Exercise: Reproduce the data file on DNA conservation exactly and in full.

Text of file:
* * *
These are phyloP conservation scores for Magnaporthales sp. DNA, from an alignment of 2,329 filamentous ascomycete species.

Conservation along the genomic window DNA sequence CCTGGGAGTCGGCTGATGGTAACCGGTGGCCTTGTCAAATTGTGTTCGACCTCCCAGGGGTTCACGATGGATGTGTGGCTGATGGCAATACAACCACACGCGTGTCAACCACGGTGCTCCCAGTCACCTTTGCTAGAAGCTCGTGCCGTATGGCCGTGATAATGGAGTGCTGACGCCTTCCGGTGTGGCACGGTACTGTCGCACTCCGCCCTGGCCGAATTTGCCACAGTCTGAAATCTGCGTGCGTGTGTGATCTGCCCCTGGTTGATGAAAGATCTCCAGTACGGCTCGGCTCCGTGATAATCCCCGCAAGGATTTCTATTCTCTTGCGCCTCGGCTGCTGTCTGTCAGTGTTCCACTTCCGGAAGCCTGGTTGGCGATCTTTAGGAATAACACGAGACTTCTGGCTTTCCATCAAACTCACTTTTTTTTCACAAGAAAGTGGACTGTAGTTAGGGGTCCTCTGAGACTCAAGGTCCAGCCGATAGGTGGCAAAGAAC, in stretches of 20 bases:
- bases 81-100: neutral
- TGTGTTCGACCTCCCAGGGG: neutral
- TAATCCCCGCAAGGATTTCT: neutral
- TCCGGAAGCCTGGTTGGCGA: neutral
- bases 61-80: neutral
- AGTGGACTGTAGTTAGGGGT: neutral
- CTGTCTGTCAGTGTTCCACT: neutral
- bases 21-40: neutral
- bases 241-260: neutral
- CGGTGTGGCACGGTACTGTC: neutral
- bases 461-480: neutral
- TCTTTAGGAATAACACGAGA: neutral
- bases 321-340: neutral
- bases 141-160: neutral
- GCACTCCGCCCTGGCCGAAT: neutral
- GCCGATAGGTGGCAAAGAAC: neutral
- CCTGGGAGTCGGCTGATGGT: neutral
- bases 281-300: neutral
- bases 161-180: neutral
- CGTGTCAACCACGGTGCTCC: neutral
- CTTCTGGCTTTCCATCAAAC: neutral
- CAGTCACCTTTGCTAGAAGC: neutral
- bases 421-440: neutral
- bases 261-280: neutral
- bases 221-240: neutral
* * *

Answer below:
These are phyloP conservation scores for Magnaporthales sp. DNA, from an alignment of 2,329 filamentous ascomycete species.

Conservation along the genomic window DNA sequence CCTGGGAGTCGGCTGATGGTAACCGGTGGCCTTGTCAAATTGTGTTCGACCTCCCAGGGGTTCACGATGGATGTGTGGCTGATGGCAATACAACCACACGCGTGTCAACCACGGTGCTCCCAGTCACCTTTGCTAGAAGCTCGTGCCGTATGGCCGTGATAATGGAGTGCTGACGCCTTCCGGTGTGGCACGGTACTGTCGCACTCCGCCCTGGCCGAATTTGCCACAGTCTGAAATCTGCGTGCGTGTGTGATCTGCCCCTGGTTGATGAAAGATCTCCAGTACGGCTCGGCTCCGTGATAATCCCCGCAAGGATTTCTATTCTCTTGCGCCTCGGCTGCTGTCTGTCAGTGTTCCACTTCCGGAAGCCTGGTTGGCGATCTTTAGGAATAACACGAGACTTCTGGCTTTCCATCAAACTCACTTTTTTTTCACAAGAAAGTGGACTGTAGTTAGGGGTCCTCTGAGACTCAAGGTCCAGCCGATAGGTGGCAAAGAAC, in stretches of 20 bases:
- bases 81-100: neutral
- TGTGTTCGACCTCCCAGGGG: neutral
- TAATCCCCGCAAGGATTTCT: neutral
- TCCGGAAGCCTGGTTGGCGA: neutral
- bases 61-80: neutral
- AGTGGACTGTAGTTAGGGGT: neutral
- CTGTCTGTCAGTGTTCCACT: neutral
- bases 21-40: neutral
- bases 241-260: neutral
- CGGTGTGGCACGGTACTGTC: neutral
- bases 461-480: neutral
- TCTTTAGGAATAACACGAGA: neutral
- bases 321-340: neutral
- bases 141-160: neutral
- GCACTCCGCCCTGGCCGAAT: neutral
- GCCGATAGGTGGCAAAGAAC: neutral
- CCTGGGAGTCGGCTGATGGT: neutral
- bases 281-300: neutral
- bases 161-180: neutral
- CGTGTCAACCACGGTGCTCC: neutral
- CTTCTGGCTTTCCATCAAAC: neutral
- CAGTCACCTTTGCTAGAAGC: neutral
- bases 421-440: neutral
- bases 261-280: neutral
- bases 221-240: neutral